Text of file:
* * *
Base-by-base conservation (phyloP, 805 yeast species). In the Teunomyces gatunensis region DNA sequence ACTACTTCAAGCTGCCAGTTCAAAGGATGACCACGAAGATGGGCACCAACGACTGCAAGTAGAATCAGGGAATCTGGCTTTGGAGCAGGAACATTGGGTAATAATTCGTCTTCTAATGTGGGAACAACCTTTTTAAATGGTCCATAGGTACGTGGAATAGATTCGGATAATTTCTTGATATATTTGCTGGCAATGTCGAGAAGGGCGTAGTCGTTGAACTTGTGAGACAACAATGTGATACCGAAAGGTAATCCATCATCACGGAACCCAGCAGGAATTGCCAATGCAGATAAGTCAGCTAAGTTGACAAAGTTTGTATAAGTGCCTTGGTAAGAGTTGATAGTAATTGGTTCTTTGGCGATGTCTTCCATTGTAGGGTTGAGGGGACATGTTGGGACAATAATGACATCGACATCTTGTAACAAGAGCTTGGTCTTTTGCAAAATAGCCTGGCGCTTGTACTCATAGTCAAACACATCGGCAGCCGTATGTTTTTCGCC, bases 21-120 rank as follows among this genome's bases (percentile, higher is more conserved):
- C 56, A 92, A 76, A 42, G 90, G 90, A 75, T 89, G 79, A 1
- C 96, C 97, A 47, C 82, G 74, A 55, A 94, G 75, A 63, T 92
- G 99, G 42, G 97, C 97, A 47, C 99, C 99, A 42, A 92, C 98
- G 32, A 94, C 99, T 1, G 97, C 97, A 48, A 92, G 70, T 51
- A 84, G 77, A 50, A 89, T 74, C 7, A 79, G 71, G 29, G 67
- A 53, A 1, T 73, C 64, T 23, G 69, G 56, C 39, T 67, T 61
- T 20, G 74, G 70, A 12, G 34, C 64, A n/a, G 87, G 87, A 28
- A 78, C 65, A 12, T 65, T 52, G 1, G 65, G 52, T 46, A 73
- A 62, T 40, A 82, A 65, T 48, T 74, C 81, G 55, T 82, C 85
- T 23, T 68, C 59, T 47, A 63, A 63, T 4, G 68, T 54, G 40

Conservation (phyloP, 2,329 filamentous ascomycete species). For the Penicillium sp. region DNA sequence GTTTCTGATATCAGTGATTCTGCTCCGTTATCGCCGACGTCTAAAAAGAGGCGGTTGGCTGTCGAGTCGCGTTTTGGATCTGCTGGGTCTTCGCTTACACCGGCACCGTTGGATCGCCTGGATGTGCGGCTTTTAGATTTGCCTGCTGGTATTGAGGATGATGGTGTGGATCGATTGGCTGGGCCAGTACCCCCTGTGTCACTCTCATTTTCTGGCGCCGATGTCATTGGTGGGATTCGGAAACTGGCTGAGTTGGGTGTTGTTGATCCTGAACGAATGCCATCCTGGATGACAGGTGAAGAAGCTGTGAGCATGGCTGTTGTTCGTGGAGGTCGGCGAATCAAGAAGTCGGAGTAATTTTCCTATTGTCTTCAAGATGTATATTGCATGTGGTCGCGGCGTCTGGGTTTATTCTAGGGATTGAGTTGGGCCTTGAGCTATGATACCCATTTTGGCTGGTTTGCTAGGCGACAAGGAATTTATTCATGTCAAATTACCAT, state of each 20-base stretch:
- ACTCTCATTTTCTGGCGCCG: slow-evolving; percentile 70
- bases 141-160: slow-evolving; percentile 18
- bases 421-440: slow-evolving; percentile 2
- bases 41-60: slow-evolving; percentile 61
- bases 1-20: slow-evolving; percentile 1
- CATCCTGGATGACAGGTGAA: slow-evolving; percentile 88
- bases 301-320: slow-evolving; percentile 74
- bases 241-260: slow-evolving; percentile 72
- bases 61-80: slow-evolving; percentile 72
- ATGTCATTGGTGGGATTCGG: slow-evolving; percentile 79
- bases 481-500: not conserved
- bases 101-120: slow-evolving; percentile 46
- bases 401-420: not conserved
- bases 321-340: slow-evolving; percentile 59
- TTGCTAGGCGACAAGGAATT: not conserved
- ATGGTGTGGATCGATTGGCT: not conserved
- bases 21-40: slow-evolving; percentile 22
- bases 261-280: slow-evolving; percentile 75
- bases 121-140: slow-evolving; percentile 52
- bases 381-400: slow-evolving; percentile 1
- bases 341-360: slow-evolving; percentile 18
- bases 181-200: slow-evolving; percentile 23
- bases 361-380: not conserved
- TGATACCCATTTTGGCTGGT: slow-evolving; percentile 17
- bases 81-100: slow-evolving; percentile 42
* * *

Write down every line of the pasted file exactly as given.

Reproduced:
Base-by-base conservation (phyloP, 805 yeast species). In the Teunomyces gatunensis region DNA sequence ACTACTTCAAGCTGCCAGTTCAAAGGATGACCACGAAGATGGGCACCAACGACTGCAAGTAGAATCAGGGAATCTGGCTTTGGAGCAGGAACATTGGGTAATAATTCGTCTTCTAATGTGGGAACAACCTTTTTAAATGGTCCATAGGTACGTGGAATAGATTCGGATAATTTCTTGATATATTTGCTGGCAATGTCGAGAAGGGCGTAGTCGTTGAACTTGTGAGACAACAATGTGATACCGAAAGGTAATCCATCATCACGGAACCCAGCAGGAATTGCCAATGCAGATAAGTCAGCTAAGTTGACAAAGTTTGTATAAGTGCCTTGGTAAGAGTTGATAGTAATTGGTTCTTTGGCGATGTCTTCCATTGTAGGGTTGAGGGGACATGTTGGGACAATAATGACATCGACATCTTGTAACAAGAGCTTGGTCTTTTGCAAAATAGCCTGGCGCTTGTACTCATAGTCAAACACATCGGCAGCCGTATGTTTTTCGCC, bases 21-120 rank as follows among this genome's bases (percentile, higher is more conserved):
- C 56, A 92, A 76, A 42, G 90, G 90, A 75, T 89, G 79, A 1
- C 96, C 97, A 47, C 82, G 74, A 55, A 94, G 75, A 63, T 92
- G 99, G 42, G 97, C 97, A 47, C 99, C 99, A 42, A 92, C 98
- G 32, A 94, C 99, T 1, G 97, C 97, A 48, A 92, G 70, T 51
- A 84, G 77, A 50, A 89, T 74, C 7, A 79, G 71, G 29, G 67
- A 53, A 1, T 73, C 64, T 23, G 69, G 56, C 39, T 67, T 61
- T 20, G 74, G 70, A 12, G 34, C 64, A n/a, G 87, G 87, A 28
- A 78, C 65, A 12, T 65, T 52, G 1, G 65, G 52, T 46, A 73
- A 62, T 40, A 82, A 65, T 48, T 74, C 81, G 55, T 82, C 85
- T 23, T 68, C 59, T 47, A 63, A 63, T 4, G 68, T 54, G 40

Conservation (phyloP, 2,329 filamentous ascomycete species). For the Penicillium sp. region DNA sequence GTTTCTGATATCAGTGATTCTGCTCCGTTATCGCCGACGTCTAAAAAGAGGCGGTTGGCTGTCGAGTCGCGTTTTGGATCTGCTGGGTCTTCGCTTACACCGGCACCGTTGGATCGCCTGGATGTGCGGCTTTTAGATTTGCCTGCTGGTATTGAGGATGATGGTGTGGATCGATTGGCTGGGCCAGTACCCCCTGTGTCACTCTCATTTTCTGGCGCCGATGTCATTGGTGGGATTCGGAAACTGGCTGAGTTGGGTGTTGTTGATCCTGAACGAATGCCATCCTGGATGACAGGTGAAGAAGCTGTGAGCATGGCTGTTGTTCGTGGAGGTCGGCGAATCAAGAAGTCGGAGTAATTTTCCTATTGTCTTCAAGATGTATATTGCATGTGGTCGCGGCGTCTGGGTTTATTCTAGGGATTGAGTTGGGCCTTGAGCTATGATACCCATTTTGGCTGGTTTGCTAGGCGACAAGGAATTTATTCATGTCAAATTACCAT, state of each 20-base stretch:
- ACTCTCATTTTCTGGCGCCG: slow-evolving; percentile 70
- bases 141-160: slow-evolving; percentile 18
- bases 421-440: slow-evolving; percentile 2
- bases 41-60: slow-evolving; percentile 61
- bases 1-20: slow-evolving; percentile 1
- CATCCTGGATGACAGGTGAA: slow-evolving; percentile 88
- bases 301-320: slow-evolving; percentile 74
- bases 241-260: slow-evolving; percentile 72
- bases 61-80: slow-evolving; percentile 72
- ATGTCATTGGTGGGATTCGG: slow-evolving; percentile 79
- bases 481-500: not conserved
- bases 101-120: slow-evolving; percentile 46
- bases 401-420: not conserved
- bases 321-340: slow-evolving; percentile 59
- TTGCTAGGCGACAAGGAATT: not conserved
- ATGGTGTGGATCGATTGGCT: not conserved
- bases 21-40: slow-evolving; percentile 22
- bases 261-280: slow-evolving; percentile 75
- bases 121-140: slow-evolving; percentile 52
- bases 381-400: slow-evolving; percentile 1
- bases 341-360: slow-evolving; percentile 18
- bases 181-200: slow-evolving; percentile 23
- bases 361-380: not conserved
- TGATACCCATTTTGGCTGGT: slow-evolving; percentile 17
- bases 81-100: slow-evolving; percentile 42